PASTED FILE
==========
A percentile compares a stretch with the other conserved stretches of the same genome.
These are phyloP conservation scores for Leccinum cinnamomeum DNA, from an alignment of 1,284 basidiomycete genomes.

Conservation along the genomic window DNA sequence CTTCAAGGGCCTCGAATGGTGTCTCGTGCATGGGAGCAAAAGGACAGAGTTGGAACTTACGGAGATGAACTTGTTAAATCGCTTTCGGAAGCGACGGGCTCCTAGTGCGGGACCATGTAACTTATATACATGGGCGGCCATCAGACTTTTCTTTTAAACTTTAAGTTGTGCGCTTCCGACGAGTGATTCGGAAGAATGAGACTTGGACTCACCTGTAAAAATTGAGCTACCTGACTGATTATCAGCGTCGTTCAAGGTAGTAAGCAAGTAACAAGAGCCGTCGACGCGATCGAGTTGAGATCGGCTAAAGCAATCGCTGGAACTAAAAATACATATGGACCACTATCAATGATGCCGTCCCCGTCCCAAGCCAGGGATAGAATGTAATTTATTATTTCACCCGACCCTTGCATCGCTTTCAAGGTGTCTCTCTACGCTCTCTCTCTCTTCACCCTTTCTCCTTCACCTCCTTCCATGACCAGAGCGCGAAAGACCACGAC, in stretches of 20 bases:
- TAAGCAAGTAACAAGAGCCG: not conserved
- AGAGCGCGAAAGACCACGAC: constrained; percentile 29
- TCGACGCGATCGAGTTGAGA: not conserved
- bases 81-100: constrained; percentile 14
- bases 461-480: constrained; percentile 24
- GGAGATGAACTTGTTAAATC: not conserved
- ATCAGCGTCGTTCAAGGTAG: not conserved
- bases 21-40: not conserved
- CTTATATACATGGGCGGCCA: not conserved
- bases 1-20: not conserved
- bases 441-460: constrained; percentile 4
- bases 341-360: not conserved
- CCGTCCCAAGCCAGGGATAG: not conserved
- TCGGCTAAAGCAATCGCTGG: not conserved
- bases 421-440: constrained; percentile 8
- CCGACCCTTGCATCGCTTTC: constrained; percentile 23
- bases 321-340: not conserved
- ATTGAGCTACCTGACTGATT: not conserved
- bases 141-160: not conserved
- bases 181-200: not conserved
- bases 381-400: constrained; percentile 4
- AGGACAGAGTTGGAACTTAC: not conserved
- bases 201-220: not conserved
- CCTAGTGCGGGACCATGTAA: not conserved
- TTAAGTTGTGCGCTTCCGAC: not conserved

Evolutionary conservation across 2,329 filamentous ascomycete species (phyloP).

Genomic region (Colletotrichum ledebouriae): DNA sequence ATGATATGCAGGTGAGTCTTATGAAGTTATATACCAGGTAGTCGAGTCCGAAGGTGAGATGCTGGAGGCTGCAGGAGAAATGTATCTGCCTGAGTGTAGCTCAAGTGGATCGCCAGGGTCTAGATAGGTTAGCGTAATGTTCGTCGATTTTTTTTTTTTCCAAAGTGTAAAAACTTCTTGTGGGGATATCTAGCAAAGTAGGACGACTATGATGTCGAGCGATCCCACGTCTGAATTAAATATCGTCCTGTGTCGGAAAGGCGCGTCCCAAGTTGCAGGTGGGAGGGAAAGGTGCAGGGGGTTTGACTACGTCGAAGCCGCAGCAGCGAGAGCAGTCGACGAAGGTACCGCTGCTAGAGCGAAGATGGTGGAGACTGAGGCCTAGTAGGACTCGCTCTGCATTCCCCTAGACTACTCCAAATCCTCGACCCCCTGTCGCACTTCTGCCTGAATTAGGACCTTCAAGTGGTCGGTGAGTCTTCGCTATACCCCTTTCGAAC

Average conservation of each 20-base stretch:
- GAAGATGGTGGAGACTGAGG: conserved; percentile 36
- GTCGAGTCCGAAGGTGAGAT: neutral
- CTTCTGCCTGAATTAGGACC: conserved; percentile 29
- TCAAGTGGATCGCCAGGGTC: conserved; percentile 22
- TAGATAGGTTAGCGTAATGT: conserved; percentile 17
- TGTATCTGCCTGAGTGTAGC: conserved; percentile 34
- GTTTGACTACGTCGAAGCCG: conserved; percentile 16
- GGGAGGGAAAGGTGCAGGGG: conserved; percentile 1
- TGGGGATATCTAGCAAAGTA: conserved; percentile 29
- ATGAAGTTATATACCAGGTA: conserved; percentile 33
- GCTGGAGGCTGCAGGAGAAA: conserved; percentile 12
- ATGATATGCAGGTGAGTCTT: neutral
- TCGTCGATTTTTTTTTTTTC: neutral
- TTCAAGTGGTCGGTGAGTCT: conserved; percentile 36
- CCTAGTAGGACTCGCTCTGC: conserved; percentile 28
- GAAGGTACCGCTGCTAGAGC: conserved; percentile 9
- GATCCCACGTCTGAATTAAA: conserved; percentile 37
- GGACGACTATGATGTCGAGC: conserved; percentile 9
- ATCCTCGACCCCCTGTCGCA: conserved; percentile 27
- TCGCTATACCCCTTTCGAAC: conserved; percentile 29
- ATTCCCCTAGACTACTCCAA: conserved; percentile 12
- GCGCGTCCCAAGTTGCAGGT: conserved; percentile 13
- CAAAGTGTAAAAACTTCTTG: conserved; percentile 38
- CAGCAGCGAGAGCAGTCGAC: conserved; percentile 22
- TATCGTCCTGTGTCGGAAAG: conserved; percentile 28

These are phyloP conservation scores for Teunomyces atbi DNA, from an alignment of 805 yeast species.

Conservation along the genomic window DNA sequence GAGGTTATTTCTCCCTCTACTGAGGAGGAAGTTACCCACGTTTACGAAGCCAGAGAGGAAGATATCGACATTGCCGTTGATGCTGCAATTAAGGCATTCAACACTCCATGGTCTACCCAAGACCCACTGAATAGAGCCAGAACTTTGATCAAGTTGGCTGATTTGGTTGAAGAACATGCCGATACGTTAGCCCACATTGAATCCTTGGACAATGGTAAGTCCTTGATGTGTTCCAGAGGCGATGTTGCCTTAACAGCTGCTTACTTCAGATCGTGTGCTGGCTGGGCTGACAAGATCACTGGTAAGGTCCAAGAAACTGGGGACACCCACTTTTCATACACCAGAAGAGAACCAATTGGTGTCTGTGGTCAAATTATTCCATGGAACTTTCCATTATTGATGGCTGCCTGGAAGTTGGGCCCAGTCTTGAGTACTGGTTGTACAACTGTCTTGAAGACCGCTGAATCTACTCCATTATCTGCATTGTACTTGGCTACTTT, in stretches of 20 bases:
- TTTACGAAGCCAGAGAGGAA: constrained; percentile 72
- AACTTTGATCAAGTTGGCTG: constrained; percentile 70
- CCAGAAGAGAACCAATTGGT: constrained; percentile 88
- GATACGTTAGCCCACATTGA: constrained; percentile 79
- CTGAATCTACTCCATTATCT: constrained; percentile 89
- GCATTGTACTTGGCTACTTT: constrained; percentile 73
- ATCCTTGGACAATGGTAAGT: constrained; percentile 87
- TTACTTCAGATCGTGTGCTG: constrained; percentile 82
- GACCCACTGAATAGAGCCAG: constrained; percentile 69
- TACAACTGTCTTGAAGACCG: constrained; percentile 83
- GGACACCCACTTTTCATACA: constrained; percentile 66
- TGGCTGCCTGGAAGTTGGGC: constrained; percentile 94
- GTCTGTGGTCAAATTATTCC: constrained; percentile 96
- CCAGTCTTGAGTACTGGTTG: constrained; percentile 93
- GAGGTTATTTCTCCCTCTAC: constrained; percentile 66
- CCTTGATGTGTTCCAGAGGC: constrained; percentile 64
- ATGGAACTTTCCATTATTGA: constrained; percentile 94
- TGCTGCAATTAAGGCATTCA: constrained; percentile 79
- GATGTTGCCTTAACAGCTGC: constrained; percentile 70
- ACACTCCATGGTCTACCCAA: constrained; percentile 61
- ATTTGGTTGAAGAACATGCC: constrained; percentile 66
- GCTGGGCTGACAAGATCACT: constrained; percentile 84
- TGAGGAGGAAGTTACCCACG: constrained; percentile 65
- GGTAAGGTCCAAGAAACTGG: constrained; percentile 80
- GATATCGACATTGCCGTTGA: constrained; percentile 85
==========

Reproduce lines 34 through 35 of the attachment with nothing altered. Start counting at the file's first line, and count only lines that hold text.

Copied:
- CTTCTGCCTGAATTAGGACC: conserved; percentile 29
- TCAAGTGGATCGCCAGGGTC: conserved; percentile 22